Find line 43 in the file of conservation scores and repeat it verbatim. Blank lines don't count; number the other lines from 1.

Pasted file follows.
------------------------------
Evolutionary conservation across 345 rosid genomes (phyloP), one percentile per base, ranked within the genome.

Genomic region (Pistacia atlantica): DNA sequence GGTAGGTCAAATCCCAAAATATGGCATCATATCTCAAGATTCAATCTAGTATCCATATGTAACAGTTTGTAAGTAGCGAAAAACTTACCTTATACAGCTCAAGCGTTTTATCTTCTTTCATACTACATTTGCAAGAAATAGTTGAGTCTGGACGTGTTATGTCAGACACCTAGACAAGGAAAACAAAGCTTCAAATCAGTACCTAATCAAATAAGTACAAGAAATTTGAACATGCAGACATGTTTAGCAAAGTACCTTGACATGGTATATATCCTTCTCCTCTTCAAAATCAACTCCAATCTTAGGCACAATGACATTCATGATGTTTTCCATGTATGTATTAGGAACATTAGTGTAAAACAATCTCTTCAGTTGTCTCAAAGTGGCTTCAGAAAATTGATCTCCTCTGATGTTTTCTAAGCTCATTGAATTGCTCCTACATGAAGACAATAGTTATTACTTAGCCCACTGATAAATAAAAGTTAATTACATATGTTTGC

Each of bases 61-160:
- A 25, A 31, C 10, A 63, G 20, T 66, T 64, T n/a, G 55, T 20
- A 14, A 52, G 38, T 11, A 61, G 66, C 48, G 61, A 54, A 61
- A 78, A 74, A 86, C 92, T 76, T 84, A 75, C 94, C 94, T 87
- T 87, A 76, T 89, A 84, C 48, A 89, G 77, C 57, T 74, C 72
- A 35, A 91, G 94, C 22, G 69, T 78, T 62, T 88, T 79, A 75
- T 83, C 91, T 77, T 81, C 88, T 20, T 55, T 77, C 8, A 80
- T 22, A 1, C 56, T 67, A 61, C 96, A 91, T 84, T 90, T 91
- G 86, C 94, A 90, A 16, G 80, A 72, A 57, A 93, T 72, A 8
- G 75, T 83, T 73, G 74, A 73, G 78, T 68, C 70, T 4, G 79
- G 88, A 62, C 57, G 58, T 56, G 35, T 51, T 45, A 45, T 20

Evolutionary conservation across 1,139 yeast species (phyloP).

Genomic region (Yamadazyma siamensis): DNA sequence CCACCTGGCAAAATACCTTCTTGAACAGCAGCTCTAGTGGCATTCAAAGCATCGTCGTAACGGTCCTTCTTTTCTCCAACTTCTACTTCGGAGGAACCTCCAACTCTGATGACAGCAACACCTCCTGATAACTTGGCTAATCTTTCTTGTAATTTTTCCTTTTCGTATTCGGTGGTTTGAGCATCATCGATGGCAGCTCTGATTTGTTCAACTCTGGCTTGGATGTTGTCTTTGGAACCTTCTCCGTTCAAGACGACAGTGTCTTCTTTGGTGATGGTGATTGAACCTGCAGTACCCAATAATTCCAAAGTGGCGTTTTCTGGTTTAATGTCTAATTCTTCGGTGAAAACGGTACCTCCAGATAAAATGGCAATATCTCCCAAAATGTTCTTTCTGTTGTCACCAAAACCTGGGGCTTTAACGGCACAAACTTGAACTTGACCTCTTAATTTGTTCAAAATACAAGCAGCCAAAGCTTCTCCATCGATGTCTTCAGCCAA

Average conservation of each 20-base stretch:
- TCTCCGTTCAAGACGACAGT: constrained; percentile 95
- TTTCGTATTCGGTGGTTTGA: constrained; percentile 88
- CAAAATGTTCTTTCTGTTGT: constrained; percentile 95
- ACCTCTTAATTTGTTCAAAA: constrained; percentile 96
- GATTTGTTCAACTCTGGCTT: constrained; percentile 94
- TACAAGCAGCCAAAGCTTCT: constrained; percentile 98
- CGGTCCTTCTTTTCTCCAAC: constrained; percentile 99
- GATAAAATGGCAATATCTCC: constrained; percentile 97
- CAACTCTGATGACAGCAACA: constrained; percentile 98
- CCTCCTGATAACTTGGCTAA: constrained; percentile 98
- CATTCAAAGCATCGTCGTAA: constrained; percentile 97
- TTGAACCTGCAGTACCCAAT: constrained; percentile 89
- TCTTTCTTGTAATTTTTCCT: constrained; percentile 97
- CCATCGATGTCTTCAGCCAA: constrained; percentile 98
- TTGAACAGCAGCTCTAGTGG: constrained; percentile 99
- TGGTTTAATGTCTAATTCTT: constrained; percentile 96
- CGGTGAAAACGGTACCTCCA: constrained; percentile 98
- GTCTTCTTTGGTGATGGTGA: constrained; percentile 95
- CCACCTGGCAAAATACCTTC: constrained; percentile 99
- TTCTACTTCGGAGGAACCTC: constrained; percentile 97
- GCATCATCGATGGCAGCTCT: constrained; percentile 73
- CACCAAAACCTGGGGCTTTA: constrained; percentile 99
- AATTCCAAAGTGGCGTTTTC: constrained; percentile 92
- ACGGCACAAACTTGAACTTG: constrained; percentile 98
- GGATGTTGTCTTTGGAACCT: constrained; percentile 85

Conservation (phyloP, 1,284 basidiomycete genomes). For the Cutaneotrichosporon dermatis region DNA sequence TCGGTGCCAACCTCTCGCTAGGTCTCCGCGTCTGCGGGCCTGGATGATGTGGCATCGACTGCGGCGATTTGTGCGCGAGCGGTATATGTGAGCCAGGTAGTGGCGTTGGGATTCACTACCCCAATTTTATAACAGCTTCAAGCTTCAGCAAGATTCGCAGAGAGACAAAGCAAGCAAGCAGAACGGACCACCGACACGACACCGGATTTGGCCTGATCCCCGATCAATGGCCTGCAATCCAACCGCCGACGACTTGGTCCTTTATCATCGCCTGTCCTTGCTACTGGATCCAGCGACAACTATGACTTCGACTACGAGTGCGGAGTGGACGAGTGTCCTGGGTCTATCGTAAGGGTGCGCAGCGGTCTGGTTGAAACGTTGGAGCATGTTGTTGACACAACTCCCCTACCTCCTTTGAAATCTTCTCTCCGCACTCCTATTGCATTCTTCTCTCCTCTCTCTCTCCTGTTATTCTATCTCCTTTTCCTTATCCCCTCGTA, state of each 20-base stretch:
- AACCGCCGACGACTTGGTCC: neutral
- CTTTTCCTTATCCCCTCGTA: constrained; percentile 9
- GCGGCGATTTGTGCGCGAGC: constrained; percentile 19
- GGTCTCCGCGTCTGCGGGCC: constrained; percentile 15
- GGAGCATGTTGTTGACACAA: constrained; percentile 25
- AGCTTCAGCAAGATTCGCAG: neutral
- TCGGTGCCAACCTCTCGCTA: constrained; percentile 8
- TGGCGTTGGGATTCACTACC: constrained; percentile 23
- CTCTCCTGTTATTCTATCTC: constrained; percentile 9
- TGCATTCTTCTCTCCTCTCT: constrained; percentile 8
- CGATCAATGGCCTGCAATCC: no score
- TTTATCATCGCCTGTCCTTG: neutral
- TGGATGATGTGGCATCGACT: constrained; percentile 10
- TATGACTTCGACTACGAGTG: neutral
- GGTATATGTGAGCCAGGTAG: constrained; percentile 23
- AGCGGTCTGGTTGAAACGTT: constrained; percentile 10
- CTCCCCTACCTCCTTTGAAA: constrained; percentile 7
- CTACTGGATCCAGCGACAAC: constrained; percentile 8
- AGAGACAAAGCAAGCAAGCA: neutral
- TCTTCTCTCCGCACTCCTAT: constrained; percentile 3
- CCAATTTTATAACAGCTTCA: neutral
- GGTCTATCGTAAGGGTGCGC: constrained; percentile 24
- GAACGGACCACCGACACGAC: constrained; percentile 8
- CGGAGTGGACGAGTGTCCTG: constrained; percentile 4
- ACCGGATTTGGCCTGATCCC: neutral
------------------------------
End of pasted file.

- AACCGCCGACGACTTGGTCC: neutral